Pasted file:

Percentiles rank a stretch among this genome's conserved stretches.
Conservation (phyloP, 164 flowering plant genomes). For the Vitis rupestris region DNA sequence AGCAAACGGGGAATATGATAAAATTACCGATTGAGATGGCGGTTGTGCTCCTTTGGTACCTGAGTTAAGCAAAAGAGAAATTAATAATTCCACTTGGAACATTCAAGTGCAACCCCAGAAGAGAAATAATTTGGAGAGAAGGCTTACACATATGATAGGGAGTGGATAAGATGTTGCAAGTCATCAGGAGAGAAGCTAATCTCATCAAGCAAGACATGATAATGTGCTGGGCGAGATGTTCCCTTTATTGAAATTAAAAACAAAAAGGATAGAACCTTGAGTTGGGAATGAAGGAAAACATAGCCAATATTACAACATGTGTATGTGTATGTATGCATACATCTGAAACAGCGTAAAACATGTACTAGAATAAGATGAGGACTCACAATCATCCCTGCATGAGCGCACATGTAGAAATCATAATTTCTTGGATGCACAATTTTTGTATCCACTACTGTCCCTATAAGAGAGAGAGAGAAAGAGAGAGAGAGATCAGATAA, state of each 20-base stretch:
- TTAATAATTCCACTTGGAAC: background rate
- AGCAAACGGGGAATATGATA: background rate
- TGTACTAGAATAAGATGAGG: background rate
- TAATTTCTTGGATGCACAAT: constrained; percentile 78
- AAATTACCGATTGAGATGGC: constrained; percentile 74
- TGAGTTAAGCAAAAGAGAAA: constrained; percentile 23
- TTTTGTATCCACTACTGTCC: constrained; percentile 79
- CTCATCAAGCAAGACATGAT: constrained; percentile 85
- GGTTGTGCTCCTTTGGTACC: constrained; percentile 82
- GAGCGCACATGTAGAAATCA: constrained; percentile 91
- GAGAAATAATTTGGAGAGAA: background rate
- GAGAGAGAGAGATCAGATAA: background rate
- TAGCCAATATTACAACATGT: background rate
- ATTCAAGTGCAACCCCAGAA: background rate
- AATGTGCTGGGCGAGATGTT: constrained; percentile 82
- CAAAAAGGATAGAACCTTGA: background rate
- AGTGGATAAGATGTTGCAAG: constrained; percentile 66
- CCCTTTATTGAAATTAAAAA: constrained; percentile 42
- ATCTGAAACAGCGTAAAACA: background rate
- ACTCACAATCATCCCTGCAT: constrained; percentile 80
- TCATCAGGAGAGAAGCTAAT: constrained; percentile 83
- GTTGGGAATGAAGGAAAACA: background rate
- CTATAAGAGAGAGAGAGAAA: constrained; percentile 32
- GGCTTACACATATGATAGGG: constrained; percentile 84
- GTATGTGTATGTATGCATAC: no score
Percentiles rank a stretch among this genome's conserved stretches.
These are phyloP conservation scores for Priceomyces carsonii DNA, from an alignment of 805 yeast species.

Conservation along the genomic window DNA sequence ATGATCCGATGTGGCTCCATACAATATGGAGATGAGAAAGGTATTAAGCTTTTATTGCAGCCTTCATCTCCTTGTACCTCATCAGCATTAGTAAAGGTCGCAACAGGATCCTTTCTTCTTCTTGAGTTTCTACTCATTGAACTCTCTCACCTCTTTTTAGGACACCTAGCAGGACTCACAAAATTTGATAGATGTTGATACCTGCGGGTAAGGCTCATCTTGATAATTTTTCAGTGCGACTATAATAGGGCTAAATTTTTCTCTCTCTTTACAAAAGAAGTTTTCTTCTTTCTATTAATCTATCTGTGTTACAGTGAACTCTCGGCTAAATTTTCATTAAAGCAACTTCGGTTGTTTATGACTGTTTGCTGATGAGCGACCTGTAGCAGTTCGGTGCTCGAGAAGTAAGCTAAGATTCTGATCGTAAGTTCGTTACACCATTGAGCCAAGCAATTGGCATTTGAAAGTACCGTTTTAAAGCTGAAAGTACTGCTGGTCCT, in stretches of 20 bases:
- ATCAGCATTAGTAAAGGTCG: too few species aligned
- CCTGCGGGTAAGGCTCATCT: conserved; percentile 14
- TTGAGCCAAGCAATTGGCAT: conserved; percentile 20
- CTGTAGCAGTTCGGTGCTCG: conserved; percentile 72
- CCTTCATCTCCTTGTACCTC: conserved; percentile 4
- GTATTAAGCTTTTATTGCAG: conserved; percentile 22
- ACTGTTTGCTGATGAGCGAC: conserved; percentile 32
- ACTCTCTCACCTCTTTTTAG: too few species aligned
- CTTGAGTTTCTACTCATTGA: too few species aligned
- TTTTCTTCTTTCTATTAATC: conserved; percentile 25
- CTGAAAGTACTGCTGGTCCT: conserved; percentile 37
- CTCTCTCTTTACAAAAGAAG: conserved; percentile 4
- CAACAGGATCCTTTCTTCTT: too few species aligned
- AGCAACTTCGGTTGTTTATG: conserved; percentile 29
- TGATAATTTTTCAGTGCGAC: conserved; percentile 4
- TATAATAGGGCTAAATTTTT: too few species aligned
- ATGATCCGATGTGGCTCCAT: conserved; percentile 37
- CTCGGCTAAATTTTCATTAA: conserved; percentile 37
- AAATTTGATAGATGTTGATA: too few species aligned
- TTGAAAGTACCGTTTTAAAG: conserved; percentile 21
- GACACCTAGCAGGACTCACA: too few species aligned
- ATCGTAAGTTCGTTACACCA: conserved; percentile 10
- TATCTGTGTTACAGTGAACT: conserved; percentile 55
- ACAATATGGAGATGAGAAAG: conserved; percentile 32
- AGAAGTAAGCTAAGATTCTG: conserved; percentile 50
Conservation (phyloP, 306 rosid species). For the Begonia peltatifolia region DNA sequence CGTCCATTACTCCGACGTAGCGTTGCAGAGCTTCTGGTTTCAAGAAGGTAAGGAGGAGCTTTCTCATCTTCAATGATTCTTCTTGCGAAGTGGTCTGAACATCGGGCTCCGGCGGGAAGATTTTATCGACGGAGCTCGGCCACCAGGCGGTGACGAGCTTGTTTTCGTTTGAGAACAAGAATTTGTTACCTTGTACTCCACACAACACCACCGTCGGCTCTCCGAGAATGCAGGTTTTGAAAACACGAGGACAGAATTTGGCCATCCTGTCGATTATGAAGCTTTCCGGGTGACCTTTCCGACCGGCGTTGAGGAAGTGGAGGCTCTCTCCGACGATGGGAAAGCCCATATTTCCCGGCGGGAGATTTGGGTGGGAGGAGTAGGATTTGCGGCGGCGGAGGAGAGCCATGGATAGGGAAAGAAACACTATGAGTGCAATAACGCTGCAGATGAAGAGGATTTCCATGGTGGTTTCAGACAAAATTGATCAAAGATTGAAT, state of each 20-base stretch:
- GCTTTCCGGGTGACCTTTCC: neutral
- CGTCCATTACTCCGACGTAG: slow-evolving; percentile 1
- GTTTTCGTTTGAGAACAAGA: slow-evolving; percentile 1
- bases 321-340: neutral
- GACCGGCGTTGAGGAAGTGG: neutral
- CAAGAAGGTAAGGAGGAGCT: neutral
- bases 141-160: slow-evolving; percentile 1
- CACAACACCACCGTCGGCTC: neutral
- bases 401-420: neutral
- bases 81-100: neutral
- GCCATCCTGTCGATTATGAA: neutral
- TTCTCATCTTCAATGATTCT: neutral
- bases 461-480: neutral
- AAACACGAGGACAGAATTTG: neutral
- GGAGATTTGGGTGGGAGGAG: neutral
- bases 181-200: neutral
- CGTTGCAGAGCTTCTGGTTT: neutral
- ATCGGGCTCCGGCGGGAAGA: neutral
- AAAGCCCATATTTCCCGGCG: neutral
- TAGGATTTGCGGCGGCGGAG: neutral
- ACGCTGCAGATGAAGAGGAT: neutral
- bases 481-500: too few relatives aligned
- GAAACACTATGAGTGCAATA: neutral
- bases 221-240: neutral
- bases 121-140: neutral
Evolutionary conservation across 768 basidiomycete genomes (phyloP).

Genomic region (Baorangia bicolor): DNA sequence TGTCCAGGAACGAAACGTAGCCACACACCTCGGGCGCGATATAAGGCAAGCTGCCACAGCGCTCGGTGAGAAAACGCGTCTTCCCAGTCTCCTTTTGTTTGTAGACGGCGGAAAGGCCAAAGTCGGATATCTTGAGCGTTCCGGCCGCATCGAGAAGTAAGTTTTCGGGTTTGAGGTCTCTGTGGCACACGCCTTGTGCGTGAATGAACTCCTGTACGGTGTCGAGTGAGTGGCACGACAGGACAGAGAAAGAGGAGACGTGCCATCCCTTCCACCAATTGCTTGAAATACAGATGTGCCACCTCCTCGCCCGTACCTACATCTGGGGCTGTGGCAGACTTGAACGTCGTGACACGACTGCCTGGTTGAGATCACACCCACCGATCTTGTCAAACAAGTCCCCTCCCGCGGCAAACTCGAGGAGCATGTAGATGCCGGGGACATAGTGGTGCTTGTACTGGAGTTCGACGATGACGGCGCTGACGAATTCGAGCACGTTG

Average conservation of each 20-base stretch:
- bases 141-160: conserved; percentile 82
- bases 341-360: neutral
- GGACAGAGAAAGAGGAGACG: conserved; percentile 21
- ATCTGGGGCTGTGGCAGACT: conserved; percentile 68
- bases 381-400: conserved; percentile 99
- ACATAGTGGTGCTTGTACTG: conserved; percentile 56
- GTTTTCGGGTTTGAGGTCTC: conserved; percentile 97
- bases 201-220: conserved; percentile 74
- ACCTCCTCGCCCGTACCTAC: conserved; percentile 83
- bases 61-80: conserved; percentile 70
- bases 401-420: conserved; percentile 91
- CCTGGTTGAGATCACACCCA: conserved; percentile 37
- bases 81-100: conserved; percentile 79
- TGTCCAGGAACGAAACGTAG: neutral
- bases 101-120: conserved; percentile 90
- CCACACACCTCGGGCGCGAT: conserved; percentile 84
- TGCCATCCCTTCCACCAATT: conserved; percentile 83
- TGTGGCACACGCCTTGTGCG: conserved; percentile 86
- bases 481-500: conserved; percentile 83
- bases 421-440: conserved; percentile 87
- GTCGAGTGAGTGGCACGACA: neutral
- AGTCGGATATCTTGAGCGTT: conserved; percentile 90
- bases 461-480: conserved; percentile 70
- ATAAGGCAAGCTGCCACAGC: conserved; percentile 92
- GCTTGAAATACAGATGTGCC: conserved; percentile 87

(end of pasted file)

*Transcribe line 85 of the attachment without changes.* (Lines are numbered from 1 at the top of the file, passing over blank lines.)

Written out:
- bases 141-160: conserved; percentile 82